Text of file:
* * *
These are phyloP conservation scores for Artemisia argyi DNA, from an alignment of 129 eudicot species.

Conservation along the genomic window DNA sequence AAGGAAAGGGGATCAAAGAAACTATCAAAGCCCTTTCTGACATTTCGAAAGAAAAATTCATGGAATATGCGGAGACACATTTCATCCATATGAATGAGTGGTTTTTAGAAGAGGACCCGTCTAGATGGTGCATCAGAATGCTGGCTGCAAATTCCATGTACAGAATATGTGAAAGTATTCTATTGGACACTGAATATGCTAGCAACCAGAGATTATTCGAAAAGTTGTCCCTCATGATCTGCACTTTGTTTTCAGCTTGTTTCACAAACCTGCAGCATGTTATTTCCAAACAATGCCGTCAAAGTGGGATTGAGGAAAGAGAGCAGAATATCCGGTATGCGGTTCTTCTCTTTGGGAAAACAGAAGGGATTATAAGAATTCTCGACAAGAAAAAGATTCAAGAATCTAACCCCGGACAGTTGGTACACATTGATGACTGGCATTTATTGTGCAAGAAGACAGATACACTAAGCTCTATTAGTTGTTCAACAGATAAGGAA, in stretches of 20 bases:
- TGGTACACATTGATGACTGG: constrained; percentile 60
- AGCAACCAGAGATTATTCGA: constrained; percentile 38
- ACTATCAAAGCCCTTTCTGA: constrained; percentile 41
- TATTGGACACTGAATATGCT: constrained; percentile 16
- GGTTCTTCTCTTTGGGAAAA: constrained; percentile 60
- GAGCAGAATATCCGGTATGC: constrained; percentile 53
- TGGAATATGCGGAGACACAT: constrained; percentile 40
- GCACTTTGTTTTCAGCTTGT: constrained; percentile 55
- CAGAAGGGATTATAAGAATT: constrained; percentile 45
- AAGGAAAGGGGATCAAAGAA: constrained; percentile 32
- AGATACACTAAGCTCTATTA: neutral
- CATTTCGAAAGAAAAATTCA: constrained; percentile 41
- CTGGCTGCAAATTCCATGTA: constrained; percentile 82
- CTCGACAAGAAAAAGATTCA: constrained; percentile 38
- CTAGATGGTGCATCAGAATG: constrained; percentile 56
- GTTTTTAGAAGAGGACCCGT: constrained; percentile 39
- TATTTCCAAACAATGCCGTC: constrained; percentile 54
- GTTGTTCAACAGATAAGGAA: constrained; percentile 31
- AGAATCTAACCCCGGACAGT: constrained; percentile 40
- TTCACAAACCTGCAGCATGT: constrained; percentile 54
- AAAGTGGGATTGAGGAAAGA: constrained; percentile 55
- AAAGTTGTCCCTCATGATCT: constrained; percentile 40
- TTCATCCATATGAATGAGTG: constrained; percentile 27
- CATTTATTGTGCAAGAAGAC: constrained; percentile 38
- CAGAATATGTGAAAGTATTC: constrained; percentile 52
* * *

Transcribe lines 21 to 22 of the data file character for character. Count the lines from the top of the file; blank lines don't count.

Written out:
- AGAATCTAACCCCGGACAGT: constrained; percentile 40
- TTCACAAACCTGCAGCATGT: constrained; percentile 54